Screws play such a vital role in woodworking, it’s only fitting that they get some discussion. I mean, think about all of the different uses there are for screws in your shop. You might find that my experience alone might be typical…
I use screws to hold plywood projects together. Sure, I could cut dovetails or other joints in the plywood, but I’d be hard pressed to find another cabinetry joint that works as well or is as easy to cut as a dado or rabbet reinforced with glue and screws.
Pocket hole joinery has made it easier to assemble cabinets and other projects without visible fasteners – if you plan and drill your holes properly.
And, the aren’t only for plywood projects. I screwed together several solid wood projects when I first started, and used wood plugs to hide the evidence. The result was very neat and tidy with tight joints all around. Even masters such as Sam Maloof will use screws to reinforce the joint between the back posts of his chairs and the seat.
What about hinges? Even the European cup hinges rely on screws to make a permanent connection to the project. Unless you build your own drawer runners out of wood, you will probably use metal ones joined with – yup- screws to the drawer and the cabinet.
Some of the things I have learned about screws over the past decade of woodworking include:
* Always predrill your holes. Sure, you can muscle your screws in with your drill, but you run the chance of splitting the pieces you are driving into. A combination drill/countersink and driver is an inexpensive way to handle the predrilling and countersinking in one step, and then driving the screw by simply flipping the tip of the tool around. These are sold at just about every home improvement or hardware store, and I have yet to see one cost more than $10.
* Stop the wobble. Driving long screws with a power driver can really be frustrating. Watching the screw gyrate during driving while holding the drill with one hand and the work with the other is entertaining for observers, but can lead to some very choice words by the woodworker. I have found that inexpensive screw guides, which fit into your drill’s chuck and feature magnetic tips and a sleeve that helps hold the screw straight – are worth their weight in gold.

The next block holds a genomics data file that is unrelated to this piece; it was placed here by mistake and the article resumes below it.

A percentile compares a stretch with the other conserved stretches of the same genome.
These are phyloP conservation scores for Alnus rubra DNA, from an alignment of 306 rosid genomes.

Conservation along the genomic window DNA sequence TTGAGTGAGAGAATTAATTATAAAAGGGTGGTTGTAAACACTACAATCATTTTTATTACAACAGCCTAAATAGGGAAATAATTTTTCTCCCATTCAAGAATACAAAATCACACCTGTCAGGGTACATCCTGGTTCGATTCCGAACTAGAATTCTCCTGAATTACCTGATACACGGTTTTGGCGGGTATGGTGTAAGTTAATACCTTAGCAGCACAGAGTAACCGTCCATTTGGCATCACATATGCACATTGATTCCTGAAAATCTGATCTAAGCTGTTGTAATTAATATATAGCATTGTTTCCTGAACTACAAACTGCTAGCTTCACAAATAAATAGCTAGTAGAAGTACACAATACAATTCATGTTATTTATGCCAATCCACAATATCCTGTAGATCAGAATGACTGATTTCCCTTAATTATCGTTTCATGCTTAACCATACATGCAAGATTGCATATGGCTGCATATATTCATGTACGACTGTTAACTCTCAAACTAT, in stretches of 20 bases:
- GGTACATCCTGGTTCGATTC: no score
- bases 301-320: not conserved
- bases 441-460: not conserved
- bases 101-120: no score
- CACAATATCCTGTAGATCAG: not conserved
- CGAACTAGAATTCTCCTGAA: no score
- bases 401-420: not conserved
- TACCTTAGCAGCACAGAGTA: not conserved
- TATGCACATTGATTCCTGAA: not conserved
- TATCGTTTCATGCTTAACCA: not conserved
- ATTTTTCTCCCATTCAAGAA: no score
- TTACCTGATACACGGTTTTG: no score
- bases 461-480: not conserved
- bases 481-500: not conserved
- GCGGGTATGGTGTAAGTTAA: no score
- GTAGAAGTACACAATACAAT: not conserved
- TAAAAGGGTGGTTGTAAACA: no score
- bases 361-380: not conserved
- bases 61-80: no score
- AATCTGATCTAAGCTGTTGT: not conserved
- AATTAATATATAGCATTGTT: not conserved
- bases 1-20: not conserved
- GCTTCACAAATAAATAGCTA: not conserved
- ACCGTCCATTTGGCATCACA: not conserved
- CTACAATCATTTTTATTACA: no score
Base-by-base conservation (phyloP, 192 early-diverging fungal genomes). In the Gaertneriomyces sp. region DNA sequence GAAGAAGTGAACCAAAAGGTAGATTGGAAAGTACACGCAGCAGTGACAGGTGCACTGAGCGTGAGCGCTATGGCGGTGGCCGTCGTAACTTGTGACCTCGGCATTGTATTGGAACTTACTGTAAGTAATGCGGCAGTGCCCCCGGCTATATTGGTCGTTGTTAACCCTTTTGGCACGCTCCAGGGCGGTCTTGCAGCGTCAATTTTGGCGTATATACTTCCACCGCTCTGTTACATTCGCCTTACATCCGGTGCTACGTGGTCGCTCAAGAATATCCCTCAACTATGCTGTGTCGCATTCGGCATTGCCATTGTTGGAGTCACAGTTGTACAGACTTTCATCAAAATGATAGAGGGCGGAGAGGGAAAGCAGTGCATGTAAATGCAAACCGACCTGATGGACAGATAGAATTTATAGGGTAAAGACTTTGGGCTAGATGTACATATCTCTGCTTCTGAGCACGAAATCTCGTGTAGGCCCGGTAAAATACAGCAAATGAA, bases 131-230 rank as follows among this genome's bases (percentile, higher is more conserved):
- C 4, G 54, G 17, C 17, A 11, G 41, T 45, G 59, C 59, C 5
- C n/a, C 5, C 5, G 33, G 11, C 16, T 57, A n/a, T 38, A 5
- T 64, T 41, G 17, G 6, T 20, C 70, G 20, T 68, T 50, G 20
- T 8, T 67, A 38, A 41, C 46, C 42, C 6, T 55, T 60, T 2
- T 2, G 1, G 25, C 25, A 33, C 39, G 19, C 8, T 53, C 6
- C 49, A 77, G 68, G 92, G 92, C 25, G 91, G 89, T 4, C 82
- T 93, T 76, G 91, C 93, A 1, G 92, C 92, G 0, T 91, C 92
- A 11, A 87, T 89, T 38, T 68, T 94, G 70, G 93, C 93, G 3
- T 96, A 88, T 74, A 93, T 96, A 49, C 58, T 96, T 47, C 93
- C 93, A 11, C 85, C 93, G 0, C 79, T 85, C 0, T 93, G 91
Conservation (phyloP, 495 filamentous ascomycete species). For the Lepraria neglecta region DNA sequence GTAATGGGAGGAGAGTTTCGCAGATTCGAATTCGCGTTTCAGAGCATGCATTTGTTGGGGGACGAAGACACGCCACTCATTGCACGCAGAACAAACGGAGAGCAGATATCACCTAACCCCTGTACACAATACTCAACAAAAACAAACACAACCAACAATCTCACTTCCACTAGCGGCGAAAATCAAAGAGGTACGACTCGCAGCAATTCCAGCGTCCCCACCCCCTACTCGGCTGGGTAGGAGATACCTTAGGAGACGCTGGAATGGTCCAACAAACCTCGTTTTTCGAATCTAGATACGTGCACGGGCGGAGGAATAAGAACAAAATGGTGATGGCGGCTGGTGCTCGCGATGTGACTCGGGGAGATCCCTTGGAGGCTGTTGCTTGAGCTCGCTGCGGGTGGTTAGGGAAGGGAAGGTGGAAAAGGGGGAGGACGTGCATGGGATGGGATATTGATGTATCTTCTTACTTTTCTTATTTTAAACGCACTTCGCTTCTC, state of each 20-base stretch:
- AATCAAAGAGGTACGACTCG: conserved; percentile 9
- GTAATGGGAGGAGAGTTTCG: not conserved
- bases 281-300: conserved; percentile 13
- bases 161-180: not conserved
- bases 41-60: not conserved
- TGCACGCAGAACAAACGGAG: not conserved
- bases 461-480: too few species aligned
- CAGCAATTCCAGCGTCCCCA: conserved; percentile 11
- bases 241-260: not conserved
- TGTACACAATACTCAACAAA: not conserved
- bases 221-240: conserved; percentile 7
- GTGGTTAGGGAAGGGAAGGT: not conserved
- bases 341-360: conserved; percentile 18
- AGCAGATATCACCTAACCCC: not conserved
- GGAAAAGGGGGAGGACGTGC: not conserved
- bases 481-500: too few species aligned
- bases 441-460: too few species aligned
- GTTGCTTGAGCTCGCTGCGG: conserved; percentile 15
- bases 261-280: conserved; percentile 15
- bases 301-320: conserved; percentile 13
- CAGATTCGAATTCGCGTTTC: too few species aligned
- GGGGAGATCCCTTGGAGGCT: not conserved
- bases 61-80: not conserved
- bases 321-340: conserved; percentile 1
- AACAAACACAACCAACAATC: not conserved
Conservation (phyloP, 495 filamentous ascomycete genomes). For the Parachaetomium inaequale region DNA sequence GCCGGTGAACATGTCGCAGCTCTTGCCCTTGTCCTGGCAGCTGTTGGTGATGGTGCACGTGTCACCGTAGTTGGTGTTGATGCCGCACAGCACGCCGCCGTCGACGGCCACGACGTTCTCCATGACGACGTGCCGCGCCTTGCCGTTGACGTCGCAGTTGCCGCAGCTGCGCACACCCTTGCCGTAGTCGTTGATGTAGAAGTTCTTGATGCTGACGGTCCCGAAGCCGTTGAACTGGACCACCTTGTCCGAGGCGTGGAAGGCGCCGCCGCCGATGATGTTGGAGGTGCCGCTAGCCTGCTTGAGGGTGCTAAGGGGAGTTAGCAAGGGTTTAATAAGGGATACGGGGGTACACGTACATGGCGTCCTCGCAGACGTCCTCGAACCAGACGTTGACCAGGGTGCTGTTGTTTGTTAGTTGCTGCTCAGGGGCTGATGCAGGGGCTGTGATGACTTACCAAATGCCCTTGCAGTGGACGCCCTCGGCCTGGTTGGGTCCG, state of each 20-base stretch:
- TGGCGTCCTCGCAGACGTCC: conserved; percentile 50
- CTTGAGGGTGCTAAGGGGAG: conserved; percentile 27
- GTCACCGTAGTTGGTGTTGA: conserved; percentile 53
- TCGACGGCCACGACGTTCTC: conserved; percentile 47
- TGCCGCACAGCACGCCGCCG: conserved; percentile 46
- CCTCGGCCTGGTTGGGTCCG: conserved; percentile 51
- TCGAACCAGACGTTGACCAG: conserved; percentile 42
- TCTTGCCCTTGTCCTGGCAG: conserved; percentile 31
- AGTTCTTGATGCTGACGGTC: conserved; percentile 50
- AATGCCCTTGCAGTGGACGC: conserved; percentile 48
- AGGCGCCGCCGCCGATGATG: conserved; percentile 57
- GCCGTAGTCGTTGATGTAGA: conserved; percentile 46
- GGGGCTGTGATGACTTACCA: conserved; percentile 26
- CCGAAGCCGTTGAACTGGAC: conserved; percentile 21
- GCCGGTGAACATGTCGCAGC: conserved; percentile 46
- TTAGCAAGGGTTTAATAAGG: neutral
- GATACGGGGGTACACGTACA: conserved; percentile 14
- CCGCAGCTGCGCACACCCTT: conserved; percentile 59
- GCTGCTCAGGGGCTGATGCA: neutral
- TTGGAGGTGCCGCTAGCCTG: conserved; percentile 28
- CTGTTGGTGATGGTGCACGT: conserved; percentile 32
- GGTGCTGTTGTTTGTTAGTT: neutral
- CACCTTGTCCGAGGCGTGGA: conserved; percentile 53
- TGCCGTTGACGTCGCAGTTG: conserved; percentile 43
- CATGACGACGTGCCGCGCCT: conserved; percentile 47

* Drywall screws are for drywall. Sure, every woodworker starts off with a box of black drywall screws to start. And, they tend to drive in pretty well in pine projects. If you give some premium screws a chance, you might be surprised with the difference. I have purchased screws from McFeely’s in the past, and these babies can bring you to tears. They never snap and drive like a dream.
* Watch for bridging. Screws threaded along their entire shanks (from tip to head) have a nasty habit of forcing the two workpieces apart as they are driven home. That’s called bridging, and it can be a big issue. Three ways to counter this include tightly clamping the pieces you are screwing together, drilling a larger countersink hole in the top board so the threads won’t bite into the wood or using screws that aren’t threaded all the way to the head. This is a common feature found on premium wood screws.
* Let it slide. Sometimes, especially on longer screws, the amount of friction you build in the driving process can stop the screw dead in its tracks. A little candle wax or the goop found in a toilet wax ring (please use a fresh clean one) can lube the screws and make them drive easier. I’ve been told to avoid soap, because soap does attract moisture from the atmosphere, potentially leading to rust issues.
* Watch your material. Screws are made out of several different metals. While steel screws are definitely the easiest to find, brass and bronze screws are also available, and these more delicate materials need extra care while driving. I have had a great deal of success with driving brass screws if I drive an identically sized steel screw into the hole first to cut the threads. After removing the steel screw, the brass screw goes in with little hassle.
* Use the clutch. There’s a reason why your cordless drill has a clutch setting. It senses when the torque rises to a high level and then allows the drive to slip, preventing overdriving of the screws, stripped heads and broken shanks. Learn how to use the clutch and you’ll be a happy camper.
Are screws appropriate for every project? Heck no. Sometimes, there’s nothing quite like that wood-to-wood connection. The feel of tight joinery and the pride of saying, “Hey, look what I built.”
However, it’s difficut to argue with the speed, strength and convenicence of screws in the shop. They will always have a place.